Today's episode is the 200th episode of Developer Tea! In this episode, I skip the stats, and instead share with you some of the things I've learned along the way of building this podcast since last January.
Transcript (Generated by OpenAI Whisper)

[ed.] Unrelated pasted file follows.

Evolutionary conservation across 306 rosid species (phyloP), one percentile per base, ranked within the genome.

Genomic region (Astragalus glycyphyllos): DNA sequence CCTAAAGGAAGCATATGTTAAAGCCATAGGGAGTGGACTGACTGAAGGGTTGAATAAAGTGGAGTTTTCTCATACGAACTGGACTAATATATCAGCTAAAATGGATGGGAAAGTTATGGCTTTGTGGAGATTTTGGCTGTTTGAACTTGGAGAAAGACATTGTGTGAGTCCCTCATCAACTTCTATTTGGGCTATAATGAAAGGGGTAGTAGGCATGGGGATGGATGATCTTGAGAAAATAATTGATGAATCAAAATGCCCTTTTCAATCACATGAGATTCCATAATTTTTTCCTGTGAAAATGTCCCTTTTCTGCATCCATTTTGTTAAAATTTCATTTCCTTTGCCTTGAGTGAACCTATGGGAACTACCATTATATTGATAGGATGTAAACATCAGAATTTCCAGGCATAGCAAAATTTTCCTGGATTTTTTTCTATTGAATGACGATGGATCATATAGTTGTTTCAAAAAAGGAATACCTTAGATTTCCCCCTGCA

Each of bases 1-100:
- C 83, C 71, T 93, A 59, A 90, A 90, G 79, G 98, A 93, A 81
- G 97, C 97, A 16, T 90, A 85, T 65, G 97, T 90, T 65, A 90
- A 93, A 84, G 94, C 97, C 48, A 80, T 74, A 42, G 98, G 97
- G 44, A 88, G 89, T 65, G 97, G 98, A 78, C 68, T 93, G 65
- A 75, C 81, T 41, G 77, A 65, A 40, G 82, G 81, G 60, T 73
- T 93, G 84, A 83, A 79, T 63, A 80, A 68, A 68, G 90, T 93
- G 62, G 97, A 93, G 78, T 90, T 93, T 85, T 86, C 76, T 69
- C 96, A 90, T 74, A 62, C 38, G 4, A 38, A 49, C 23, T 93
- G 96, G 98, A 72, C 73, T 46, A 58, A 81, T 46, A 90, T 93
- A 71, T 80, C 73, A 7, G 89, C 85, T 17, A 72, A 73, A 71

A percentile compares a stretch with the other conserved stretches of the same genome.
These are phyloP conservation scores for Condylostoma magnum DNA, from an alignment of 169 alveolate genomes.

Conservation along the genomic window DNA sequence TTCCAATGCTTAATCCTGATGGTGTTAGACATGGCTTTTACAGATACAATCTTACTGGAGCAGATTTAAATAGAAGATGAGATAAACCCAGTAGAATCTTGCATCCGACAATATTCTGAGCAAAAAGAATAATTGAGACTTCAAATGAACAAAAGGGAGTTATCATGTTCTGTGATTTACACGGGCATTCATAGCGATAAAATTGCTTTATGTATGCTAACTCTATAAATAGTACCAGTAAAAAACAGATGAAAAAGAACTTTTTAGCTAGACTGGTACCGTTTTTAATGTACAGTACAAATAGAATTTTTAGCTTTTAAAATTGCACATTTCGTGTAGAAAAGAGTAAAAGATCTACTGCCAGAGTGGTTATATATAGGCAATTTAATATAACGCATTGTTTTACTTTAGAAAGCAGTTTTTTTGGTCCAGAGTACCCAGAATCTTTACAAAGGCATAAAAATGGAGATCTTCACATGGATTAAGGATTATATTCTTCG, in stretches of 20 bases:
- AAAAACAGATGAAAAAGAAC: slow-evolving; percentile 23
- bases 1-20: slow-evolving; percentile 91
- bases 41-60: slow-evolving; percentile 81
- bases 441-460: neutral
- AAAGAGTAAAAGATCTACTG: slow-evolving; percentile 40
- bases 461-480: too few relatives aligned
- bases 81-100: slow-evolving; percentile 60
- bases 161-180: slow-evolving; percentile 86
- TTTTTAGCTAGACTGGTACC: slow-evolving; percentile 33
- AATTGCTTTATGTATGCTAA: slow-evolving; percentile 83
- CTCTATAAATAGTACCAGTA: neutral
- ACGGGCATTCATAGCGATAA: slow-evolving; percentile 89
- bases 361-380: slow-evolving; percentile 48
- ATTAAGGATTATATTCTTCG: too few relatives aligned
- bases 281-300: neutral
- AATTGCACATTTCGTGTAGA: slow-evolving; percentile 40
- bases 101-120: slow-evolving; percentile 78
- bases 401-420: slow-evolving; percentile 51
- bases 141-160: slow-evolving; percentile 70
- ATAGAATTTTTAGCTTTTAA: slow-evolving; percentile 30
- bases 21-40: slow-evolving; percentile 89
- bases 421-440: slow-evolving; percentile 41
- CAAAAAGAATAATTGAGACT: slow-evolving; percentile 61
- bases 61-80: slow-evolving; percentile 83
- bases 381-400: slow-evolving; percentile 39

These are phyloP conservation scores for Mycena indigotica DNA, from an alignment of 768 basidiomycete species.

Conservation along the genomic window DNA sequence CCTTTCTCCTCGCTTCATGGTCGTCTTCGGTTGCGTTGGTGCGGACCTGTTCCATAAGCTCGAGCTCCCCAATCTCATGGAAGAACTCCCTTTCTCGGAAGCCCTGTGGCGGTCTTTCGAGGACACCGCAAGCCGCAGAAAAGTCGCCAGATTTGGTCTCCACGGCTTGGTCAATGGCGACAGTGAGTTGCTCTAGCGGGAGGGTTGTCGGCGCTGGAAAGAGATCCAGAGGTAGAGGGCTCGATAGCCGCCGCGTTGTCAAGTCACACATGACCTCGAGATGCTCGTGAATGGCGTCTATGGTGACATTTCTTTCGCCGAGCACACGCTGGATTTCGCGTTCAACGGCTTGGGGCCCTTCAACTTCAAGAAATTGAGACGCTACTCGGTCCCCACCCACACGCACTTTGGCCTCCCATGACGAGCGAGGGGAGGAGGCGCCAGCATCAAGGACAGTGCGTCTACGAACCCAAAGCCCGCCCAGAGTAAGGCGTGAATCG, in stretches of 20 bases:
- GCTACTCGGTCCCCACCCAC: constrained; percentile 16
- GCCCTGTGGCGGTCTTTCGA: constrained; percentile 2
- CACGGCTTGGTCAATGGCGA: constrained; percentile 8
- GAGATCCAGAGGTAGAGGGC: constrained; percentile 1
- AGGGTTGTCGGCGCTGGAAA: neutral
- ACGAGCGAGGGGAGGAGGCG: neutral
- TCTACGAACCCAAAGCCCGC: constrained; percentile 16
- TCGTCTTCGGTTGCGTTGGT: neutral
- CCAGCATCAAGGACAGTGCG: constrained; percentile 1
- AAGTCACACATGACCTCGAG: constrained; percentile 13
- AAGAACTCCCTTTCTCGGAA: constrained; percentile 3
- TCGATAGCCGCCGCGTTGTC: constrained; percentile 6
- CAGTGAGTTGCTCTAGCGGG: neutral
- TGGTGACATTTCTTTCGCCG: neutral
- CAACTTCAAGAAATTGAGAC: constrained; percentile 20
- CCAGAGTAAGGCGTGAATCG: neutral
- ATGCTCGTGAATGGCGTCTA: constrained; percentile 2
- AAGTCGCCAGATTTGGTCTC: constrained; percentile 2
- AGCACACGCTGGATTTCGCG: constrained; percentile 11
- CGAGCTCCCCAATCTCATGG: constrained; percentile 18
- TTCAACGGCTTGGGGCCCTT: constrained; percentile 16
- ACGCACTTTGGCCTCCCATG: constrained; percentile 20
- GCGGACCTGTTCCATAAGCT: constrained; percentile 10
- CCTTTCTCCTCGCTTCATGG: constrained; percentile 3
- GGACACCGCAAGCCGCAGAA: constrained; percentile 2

Hey everyone and welcome to Developer Tea. My name is Jonathan Cutrell and in today's episode I'm going to celebrate episode number 200 of Developer Tea. Thank you all for making this happen, for supporting this show, for listening since the beginning. Some of you have listened to every episode. I am incredibly humbled to be able to talk to you three times a week and I don't plan to stop now. Today's episode is sponsored by DigitalOcean, the fastest growing cloud service provider on the market. We'll talk a little bit more about what DigitalOcean has to offer later in today's episode. Today is a huge day for us and in the past I've shared a lot of statistics with you. The number of listens, the number of people in the Slack community, the number of questions we've received and of course those numbers help explain where we're at with the show. But today I want to celebrate the 200th episode a little bit differently, the only number being the number 200. While making the show I've learned a lot. I started out making the show for developers primarily and I realized that the show truly is most often applicable to just about anyone who shares a few common traits. The first trait is the drive to be better at something. It doesn't even matter what. If your drive is to be better at being a developer or being better at being a parent or to be better at being an athlete, really any of those things can be put in place for this particular trait. Continuing to learn, shape, refine and really to grow continuously. If you're willing to take the long road to get to that place where you feel like you are the best, but not only becoming the best, but staying on top of yourself to continue being better. Even if you are the best, you can always improve. That is a trait that the people who listen to the show share. This show is made for those who are interested in learning the hard parts, putting in the time that it takes to become truly great at what you do. Just for the people who realize that your job isn't just about having the ability to do something well, but that it's also about people and relationships. In fact, most of the time, it's more about people than it is about technical proficiency. Those are the kind of people that the show is crafted for three times a week. I'm thankful to say that it seems to be reaching a lot of people who fit exactly that description. There are a lot of you who have talked to me directly and there's a ton of people in the Slack community who have talked to me about those particular traits and those have resounded very well with the people who listen to the show. Everyone who listens to the show is a learner. Pretty much I assume. I'm actually speaking for a large number of people who listen, but I assume that most everyone who listens to the show, unless you're just wasting your time, that you are interested in learning because that's what we talk about on Developer Tea. We talk about focus and continuing to refine our relational abilities and continuing to refine the way that we look at our job every day. The future of Developer Tea, the next 100 or 200 episodes, is going to be more content certainly just like you've been used to in the past, but we're going to continue opening up that discussion that we are currently targeted almost exclusively to developers, but we found that so many people are actually enjoying the topic. We can have any type of person come and be on the show as an interviewer or we can talk about just about any topic through this lens and it's going to be applicable to the people who listen to the show. Be on the lookout for even more flexible topics and discussions. I'm looking forward to those immensely. So today I want to share a few of my big takeaways from my experience in making the past 200 episodes over the last year and a few months. I've learned so much. I've met so many amazing people. So today's episode only represents a few of the things I've learned from this journey with all of you, but I think these are some of the most important lessons that I've learned, some of the most important facts or principles, I guess you could say. So let's jump straight into the first big takeaway from the first 200 episodes of Developer Tea for me, the creator of the show. Big takeaway number one is that most people are not 100% sure about what they are doing at any given moment. Most people are not 100% sure about what they are doing at any given moment. This is something that's so important for especially young developers, but also older developers, more experienced Developer To know. And that is that most of the time we are figuring something out. We are becoming more confident in our solutions. And in fact, most of the code, for example, that we write, none of us would put a 100% mark of approval because it takes time to learn whether or not the code is going to be efficient or that it's going to solve the problem perfectly. But this is true about job applications as well, for example. Most people when they apply for a job, they're not 100% sure that this is the best company for them to be at. Most people who apply for a job are also not totally certain that they are the best candidate for that job, for example. Most people who are in the position of hiring are not totally sure that they have found the best candidate. And so many things that we do in every single part of our job is reliant on us being willing to accept the reality that not everything that we do are we going to be sure about. It takes time to refine the process of learning and implementing and even the best at their jobs, even the people who are the best at their craft. The absolute experts will tell you that the more they learn, the less they know. In other words, the more they learn, the more they realize is missing from their learning, the more they realize they have left to learn. So this is such a common misrepresentation to young developers is that you will one day be much more sure. But really, your confidence shifts from one thing to another. You may be sure about the stuff that you weren't sure about a year ago, but you have new things to be unsure about today. And that's that is a fundamental misunderstanding. And really, in my opinion, is kind of the root cause of a lot of our kind of imposter syndrome. So if you are a young developer, this is specifically for you, realize and be okay with the fact that everyone that you appreciate at some point was unsure of what they were doing. When you look up to every expert at some point and is most likely still unsure about something, even the things that they practice every single day, there's still a level of uncertainty. So learn to become more aware of that uncertainty. Number one, but also more comfortable with being uncertain and more comfortable with trying things out, experimenting, which we'll talk about more in just a moment. The second takeaway that I have from the first 200 episodes, creating these first 200 episodes and the experience of talking to all of these different developers in different walks of life, is that almost every good question has a multitude of answers. Almost every good question has a multitude of good answers. Now this kind of requires a definition. A good question, in my opinion, is one where the answer is not necessarily immediately available. Obviously, when you're talking about discrete math, there may be an obvious true answer for those questions. But when I say good question, I mean a question that is challenging and complex. Those kinds of questions typically have more than one good answer. So for example, what is the best sorting algorithm? Well the answer depends. It depends on what your particular constraints are. Do you have a lot of computing power? How many items are you trying to sort? And this multiplicity of answers, this multiplicity of good answers, occurs in many different scenarios, especially when it comes to injecting opinion and injecting expression into the mix. When you start asking what is the best x to do y? When you start filling in those blanks with what is the best programming language or best framework, what is the best company for x? That isn't necessarily going to give you the most productive answer. If you only look for a single answer to those questions, a lot of the time, in fact, most of the time, there's going to be multiple good answers. And your decision should include a true weighing of multiple answers to really understand what is the best in your particular scenario and what is the most optimized for your particular computing environment, for example. So the first takeaway was that most people are not 100% sure about whatever it is that they're doing today. Most people are not 100% sure about really anything that they're doing today. And secondly, almost every good question, almost every good, sufficiently complex question has a multitude of good answers. Now we're going to take a quick sponsor break to talk about digital ocean and then we're going to come back and I'm going to give you two more takeaways from this first 200 episode period that I've spent building Developer Tea. Digital ocean is the fastest growing cloud infrastructure provider because they're laser focused on their mission to create simple and elegant solutions for you as the developer and for your teams. It's incredibly easy to spin up a droplet on digital ocean that you can pre-configure these droplets with open source platforms like Node.js or Maginto or Docker. You can spin up a lamp server for example and just a few seconds all just by clicking a few buttons in the control panel. It's built to scale. They have an API and they have floating IPs and as you grow you can manage the apps that you build with team accounts. It's reliable and available. This is incredibly important. You can select from their data center regions that are around the world. You can select them based on latency or you can deploy across regions for redundancy. The most important thing for you to know is that they have straightforward pricing. You only pay for resources that you actually use by the hour. If you wanted to try out a large array of droplets for an hour that's not going to cost you very much at all. Go and check it out digital ocean.com. When you check out, first of all there's no setup fee and there's no minimum spend. But secondly, if you use the promo code Developer Tea, you can get one month for free on a gigabyte droplet, an entire month of free time on a gigabyte droplet. Go and check it out digital ocean.com. Of course the link will be in the show notes and that special code Developer Teawill be in the show notes. Thanks so much to digital ocean for sponsoring today's episode of Developer Tea. That's actually a pretty good segue here into my third takeaway. That is that you learn and accomplish more faster by simply taking action. You learn and accomplish more faster by simply taking action. A lot of people spend a lot of energy and time trying to decide if their ideas are good enough to try out. They're trying to decide if they should build this product or if they should start a podcast or a blog and they don't spend enough time actually trying an experiment or two. Actually, maybe writing a single blog post or recording a single episode and testing it out with some people. Taking action instead of deliberating for so long, this is going to teach you much more. If you've wanted to learn a language for a long time and maybe you've read a few books but you haven't really done anything with that language, you're going to learn so much faster, so much more effectively if you actually take that language and do something with it. Build something with it. We've talked about this on the show many, many times and we're going to continue talking about it the most effective way to learn anything. Regardless of programming or any other skill is to actually do something with the materials you're trying to learn. Build something with that language and that's really what this takeaway is about. You learn and accomplish more faster by simply taking action. This is the concept of zero to one. If you do nothing, you're infinitely less effective than if you do even the smallest thing. If you've been deliberating over doing something, try the smallest version of that thing. That's a challenge to you. Try the smallest version. Even if you wanted to start a blog and you've made the excuse that you don't have the time to create the website, try medium or try blog spot or something similar. Just try it out. See if you are going to be effective in that environment. See if you enjoy it. See if you learn anything from that experiment. You don't have to go from zero to 100 to learn something. You only have to go from zero to one. Again, you learn and accomplish more faster by simply taking action. The fourth and final takeaway for today is that kindness, compassion and honesty will take you further than almost any hard skill. This one doesn't take a lot of over-dramatization. There's not a lot of examples to give, but kindness, compassion and honesty. These are things that are effective across every single aspect of your life. There are very few times where being a good person, being a kind person, having a kind response when somebody offers you a harsh or maybe undeserved criticism. These are the kinds of skill sets that are infinitely more valuable than the hard skills that you may learn from in any given programming language. The ability to have relationship with people, it starts with developing kindness. It starts with developing compassion for those people. Anyone knows that the best businesses operate with honesty as a primary value in their business structure. Develop these skills, kindness, compassion and honesty. I can't really give you a metric for how that affects your life and how it affects your relationships, how it affects your career. I can tell you that without these skills, you will never be able to develop adequate relationships. If you're listening to this show, you know that relationships and people are the cornerstone of a successful career. They're the cornerstone of what this show is even about. If you don't believe in these things, then you probably are listening to the wrong podcast. If you don't believe in being kind and being compassionate and being honest with people, then this is not the podcast for you because these are values that I hold and that many of the people who listen to this podcast hold very dear. That's a major takeaway for me in the past 200 episodes. I have seen kindness and compassion and honesty be such an important part of this process. Through building spec, through building the audience of Developer Tea, those things have come up again and again as themes and they will continue to come up as themes. I highly recommend that you develop the ability to be kind and compassionate. Practice those traits because they're important. The first takeaway was that most people are not 100% sure about what they are doing at any given point in time. The second takeaway, almost every good, sufficiently complex question has a multitude of good answers. The third takeaway, you learn and accomplish more faster by simply taking action. And finally, kindness, compassion and honesty will take you further than almost any hard skill you can develop. Thank you so much for listening to Developer Tea. Thank you for listening to all 199 episodes before this episode. If this is your first episode of Developer Tea, go and check out the back catalog. You can find it at spec.fm. Of course, it is also available in pretty much any podcasting app that you use. And speaking of podcasting apps, Developer Tea was honored to be on the front page of iTunes podcast page. Thank you so much to iTunes, of course, for featuring Developer Tea as well as spec and design details. All three of those things were on the iTunes front page. And that was a huge celebration moment for us, the team here at spec and specifically at Developer Tea. So thank you to iTunes and thank you to those of you who are coming through that channel. If you found Developer Tea today on iTunes, thank you. And I hope you enjoyed today's episode. And if you did, please subscribe to the show. This helps you not miss out on any future episodes of Developer Tea. We published this show three times a week, which is quite a few for those of you who are not used to a show that has published that often. So subscribing can help you keep up so that anytime you're on a commute or something, you can listen to the latest episodes very easily. Thank you so much to all of you who have listened to the show and thank you again to today's sponsor, Digital Ocean. If you are looking for a cloud hosting provider, Digital Ocean is the fastest growing cloud hosting provider. For very good reason, go and check them out. Of course, a gigabyte free for a whole month by using the code Developer Tea. You can find the show notes and every other episode of Developer Tea at spec.fm. And until next time, enjoy your tea.